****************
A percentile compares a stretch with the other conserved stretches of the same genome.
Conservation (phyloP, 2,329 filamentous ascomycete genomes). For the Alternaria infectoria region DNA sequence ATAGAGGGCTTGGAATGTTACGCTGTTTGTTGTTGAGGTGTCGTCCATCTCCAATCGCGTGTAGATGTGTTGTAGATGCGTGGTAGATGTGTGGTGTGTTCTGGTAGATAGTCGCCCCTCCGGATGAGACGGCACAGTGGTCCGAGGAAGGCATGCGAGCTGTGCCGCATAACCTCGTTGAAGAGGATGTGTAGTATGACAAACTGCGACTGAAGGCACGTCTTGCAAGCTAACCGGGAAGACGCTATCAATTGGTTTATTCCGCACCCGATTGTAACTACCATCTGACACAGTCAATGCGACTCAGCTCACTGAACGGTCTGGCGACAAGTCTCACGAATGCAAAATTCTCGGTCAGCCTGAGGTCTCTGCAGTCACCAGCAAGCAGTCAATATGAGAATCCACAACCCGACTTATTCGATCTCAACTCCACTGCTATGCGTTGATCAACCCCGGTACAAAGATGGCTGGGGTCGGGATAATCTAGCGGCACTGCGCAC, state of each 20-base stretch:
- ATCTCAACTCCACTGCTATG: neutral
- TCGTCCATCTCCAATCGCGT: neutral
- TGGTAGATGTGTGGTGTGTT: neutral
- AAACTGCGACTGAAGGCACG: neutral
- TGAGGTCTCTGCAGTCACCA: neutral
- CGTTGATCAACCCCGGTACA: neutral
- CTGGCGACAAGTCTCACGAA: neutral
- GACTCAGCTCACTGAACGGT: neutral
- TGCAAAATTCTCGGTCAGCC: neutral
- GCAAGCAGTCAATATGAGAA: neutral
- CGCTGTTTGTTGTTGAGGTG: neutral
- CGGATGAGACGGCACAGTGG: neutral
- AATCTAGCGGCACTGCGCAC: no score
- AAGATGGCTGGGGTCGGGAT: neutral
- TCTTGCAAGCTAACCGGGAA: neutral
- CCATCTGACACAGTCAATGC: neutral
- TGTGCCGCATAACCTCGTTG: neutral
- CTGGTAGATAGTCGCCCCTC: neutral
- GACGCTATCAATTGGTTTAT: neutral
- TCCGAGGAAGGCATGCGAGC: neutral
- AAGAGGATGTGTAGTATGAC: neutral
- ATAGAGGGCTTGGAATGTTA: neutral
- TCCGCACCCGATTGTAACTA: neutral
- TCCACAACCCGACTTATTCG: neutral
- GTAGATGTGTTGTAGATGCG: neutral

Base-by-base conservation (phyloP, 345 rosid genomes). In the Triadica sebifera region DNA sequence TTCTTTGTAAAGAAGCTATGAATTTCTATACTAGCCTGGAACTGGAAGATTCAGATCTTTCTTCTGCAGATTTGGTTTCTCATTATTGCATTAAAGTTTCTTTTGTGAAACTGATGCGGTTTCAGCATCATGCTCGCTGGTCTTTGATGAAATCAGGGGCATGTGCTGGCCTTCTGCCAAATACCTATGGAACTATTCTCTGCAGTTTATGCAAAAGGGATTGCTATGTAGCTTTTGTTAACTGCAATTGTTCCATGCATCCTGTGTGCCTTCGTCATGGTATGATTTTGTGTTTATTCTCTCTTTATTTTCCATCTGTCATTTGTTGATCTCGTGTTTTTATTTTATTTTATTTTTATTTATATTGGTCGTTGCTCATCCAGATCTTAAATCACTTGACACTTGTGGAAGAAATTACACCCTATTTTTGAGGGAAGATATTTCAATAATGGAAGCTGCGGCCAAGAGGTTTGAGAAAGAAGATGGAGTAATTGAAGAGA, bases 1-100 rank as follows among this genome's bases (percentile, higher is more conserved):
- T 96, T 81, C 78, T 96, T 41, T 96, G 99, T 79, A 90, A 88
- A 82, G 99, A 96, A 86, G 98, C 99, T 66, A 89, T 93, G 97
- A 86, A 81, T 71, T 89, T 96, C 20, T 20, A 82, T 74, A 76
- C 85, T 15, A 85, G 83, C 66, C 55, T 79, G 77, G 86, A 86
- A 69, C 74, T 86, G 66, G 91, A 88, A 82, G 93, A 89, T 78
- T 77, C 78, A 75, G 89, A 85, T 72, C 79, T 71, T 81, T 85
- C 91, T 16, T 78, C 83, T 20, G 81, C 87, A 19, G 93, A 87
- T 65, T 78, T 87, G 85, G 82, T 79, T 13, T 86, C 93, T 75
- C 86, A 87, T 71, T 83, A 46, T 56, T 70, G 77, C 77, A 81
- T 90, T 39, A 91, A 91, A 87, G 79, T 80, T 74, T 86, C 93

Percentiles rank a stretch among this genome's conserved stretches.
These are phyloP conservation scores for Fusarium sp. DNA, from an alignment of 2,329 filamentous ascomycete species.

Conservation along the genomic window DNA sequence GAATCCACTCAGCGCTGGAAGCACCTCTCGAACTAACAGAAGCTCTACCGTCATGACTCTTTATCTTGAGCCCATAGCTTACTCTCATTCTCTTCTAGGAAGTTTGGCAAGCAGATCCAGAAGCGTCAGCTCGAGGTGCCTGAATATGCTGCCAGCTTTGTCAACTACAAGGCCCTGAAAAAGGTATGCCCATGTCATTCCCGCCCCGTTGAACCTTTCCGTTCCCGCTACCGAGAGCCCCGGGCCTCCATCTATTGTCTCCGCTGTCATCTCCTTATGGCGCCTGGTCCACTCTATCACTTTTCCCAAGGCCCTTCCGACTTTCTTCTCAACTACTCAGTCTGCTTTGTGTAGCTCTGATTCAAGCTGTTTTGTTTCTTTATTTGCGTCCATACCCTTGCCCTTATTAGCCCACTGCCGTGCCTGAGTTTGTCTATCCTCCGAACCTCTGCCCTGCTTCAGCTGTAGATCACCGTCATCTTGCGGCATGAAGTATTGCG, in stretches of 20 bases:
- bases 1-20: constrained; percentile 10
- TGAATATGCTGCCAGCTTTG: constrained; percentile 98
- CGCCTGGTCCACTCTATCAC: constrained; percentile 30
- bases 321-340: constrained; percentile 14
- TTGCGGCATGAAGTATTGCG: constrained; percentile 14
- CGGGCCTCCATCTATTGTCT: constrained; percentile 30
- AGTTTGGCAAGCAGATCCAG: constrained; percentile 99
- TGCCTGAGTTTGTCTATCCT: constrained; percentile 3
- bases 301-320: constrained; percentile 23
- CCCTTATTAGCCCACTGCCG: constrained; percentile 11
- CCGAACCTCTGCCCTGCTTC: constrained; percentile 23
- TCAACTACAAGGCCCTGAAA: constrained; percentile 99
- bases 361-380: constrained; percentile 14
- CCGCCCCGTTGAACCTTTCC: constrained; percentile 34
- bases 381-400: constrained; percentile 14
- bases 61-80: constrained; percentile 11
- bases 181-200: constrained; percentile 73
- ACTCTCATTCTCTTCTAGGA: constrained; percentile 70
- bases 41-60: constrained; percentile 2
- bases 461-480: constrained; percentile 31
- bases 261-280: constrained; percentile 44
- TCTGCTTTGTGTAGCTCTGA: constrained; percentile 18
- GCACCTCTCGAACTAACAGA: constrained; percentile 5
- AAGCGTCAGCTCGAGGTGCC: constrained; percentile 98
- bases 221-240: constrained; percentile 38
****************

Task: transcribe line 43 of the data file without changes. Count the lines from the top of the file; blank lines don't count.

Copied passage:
- TGAATATGCTGCCAGCTTTG: constrained; percentile 98